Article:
Is the mediocracy concept just a catch-all for the things I dislike about modern society, as someone once suggested? Certainly not. (I shall elaborate in a future post.) And does the Mediocracy book have "an unfinished feel", as an otherwise complimentary reviewer on Amazon alleged? Possibly. It is an original theory, and in some ways I was still working through the ideas of it when I wrote the book. It may not be structured in terms of Proposition 1.2003, Corollary B4 etc, but not everything is suited to a Tractatus-style delivery. (Arguably nothing, not even philosophy, is suited to the style of the Tractatus, except perhaps modern pseudo-economics.)
Shame on the British intelligentsia for not giving the book a hearing, considering the miles of column space devoted to something as facile and predictable as The God Delusion.* Regardless of whether or not one is impressed by my mildly tongue-in-cheek theory, it might at least have been shown polite interest. Is it too satirical to be considered as bona fide cultural analysis? But plenty of books with the words s**t or c**p in the title receive serious literary attention these days.
Brickbats go in particular to the right-wing intelligentsia — what there is of it — in view of the fact that the book's critique of the dominant il-liberal ideology seems to put it in a right-wing pigeonhole as far as most people are concerned. Even if my book were (for the sake of argument) merely mediocre, there are plenty of mediocre books of the 'right-wing' variety which do get review space. Damian Thompson's Counterknowledge — which seemed to say precious little of substance that hadn't been said before — comes to mind.
Of course, the failure of the intellectual Right to take on board the work of figures outside the establishment is symptomatic of a larger malaise. The Right has lost the culture war, as a blog (now defunct) associated with the Dale blogocracy used to assert. This means the political Right has two credible options: (1) fight the cultural elite, as the Thatcherites did (this is likely to have only short term success at best, particularly by now, since the cultural elite can easily launch a successful counteroffensive for hearts and minds) or (2) be prepared to embrace ideological dissidents. The latter, after fifty years of 'liberal' hegemony, are likely to be socially positioned well away from the centres of cultural power. So it's not much good scratching around for support from the one or two established economics, philosophy or education professors who are still prepared to express scepticism about state intervention. That's a bit like looking for pop stars willing to openly back conservatism. You have to accept you are cultural outsiders and work with that — after all, the Left had to do it for several decades in the first half of the twentieth century. This, however, the Right seems unwilling to do.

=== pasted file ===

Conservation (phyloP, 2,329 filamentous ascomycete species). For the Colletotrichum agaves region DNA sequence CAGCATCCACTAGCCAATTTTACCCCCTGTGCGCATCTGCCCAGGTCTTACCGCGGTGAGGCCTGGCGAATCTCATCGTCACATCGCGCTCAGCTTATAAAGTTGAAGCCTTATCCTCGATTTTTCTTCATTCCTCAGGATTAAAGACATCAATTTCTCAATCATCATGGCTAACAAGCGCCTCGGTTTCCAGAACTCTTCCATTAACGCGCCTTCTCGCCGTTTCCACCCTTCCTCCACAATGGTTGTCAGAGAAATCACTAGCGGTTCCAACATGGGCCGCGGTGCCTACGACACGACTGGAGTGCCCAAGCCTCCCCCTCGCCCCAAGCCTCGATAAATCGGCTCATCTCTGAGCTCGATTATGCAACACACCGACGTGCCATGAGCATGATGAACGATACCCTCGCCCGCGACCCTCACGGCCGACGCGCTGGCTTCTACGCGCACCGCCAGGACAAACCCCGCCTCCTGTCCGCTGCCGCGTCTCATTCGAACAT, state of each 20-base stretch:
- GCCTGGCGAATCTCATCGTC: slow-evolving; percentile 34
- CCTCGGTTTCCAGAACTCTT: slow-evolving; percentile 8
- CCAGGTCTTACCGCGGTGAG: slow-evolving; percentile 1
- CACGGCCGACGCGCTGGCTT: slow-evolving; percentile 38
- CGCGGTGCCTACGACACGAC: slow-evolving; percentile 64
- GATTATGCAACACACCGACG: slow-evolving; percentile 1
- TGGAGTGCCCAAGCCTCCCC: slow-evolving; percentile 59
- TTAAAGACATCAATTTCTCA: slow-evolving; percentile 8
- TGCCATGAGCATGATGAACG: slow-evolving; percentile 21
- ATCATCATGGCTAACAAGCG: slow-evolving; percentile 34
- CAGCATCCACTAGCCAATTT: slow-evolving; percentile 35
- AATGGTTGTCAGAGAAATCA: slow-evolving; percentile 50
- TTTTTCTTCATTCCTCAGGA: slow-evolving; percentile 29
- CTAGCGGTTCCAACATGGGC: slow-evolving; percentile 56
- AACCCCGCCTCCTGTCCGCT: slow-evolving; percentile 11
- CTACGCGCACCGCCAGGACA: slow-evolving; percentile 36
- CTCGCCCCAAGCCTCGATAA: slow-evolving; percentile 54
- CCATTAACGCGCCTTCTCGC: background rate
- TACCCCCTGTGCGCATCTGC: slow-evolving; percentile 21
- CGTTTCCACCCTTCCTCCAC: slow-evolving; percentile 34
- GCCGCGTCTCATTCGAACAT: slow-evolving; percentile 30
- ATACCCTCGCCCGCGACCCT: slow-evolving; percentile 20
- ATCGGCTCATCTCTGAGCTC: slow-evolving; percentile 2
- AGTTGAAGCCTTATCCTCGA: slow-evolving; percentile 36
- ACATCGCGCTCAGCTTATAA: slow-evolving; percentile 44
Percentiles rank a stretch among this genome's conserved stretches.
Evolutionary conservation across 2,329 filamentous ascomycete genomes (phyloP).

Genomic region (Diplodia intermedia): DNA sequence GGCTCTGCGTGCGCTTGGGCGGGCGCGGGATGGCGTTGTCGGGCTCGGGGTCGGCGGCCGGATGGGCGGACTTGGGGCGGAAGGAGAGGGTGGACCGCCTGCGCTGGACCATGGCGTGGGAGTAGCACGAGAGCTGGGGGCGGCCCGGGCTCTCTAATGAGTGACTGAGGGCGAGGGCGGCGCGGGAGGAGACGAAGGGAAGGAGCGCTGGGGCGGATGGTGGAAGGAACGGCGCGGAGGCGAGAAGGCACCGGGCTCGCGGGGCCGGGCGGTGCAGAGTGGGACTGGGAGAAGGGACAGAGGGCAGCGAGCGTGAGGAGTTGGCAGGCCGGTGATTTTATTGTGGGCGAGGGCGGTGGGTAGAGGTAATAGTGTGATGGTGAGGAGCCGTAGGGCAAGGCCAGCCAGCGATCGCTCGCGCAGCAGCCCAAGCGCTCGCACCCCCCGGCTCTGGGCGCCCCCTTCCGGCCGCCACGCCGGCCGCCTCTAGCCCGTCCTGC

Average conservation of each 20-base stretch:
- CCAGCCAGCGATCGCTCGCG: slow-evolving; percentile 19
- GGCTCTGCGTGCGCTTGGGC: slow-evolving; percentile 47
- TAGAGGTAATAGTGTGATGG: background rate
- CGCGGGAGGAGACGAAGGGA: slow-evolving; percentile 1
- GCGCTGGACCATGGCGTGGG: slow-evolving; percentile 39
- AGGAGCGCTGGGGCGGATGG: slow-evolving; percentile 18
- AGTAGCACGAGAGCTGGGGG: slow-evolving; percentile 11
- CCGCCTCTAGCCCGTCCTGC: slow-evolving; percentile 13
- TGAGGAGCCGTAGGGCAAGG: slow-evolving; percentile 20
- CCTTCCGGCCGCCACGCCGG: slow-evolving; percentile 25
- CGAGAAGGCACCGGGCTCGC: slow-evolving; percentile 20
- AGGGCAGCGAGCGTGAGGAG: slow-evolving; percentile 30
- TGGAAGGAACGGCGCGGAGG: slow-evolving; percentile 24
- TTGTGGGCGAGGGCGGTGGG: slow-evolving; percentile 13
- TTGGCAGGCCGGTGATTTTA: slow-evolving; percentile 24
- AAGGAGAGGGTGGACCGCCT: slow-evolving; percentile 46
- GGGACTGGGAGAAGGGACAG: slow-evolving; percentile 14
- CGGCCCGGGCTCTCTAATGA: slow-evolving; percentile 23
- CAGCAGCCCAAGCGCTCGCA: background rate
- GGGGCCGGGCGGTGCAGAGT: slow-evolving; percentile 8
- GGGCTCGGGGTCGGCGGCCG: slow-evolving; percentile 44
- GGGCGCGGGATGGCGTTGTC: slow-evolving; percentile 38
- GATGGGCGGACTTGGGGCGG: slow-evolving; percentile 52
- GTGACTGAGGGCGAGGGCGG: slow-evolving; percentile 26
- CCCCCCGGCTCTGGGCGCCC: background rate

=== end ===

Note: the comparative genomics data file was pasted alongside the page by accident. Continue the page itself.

The only other option, and the one currently being pursued, is the Pod People strategy:
“They ['Conservatism'] would replace the dominant species [socialism] by spawning emotionless replicas; the original bodies [Labour politicians] would then disintegrate into dust once the duplication process was completed.”Even assuming this strategy could be successful, it is not very attractive to voters who have no great affection for the state. Unless there is some kind of reverse metamorphosis after the acquisition of power — which would make the Tories seem dishonest and untrustworthy — we are going to end up with a situation that is worse, not better. There will no longer be any anti-statist rhetoric, except perhaps from parties which currently take no more than 5% of the national vote and which are thoroughly marginalised by the mainstream media.
As in the case of The Lord of the Rings, a lot of nonsense has been written about the supposed symbolism underlying the Invasion movie. LOTR is supposed to be about Christianity, Invasion about Cold War paranoia and/or McCarthyism. This has always struck me as false. Lead actor Kevin McCarthy agrees, saying in an interview on the DVD that no political allegory was intended. (Yes I know he is an actor, but even Hollywood stars were less dumbed down in the 50s.) Personally, I have always felt the movie to be a reflection on conformity, and on the way many people will adapt their views to fit with whatever will get them on most comfortably, even when their new views appear incompatible with what they previously professed to believe in.
You may observe I am breaking a social taboo in daring to complain about being ignored. However, modesty is a privilege reserved for those with established careers. I would love to be able to exercise it, but regretfully cannot. To misquote Bette Davis: dissidence is not a place for sissies.
* I believe I am not the only one to have such sentiments.
** Still from Invasion of the Bodysnatchers (1956) via InfiniteCoolness.com.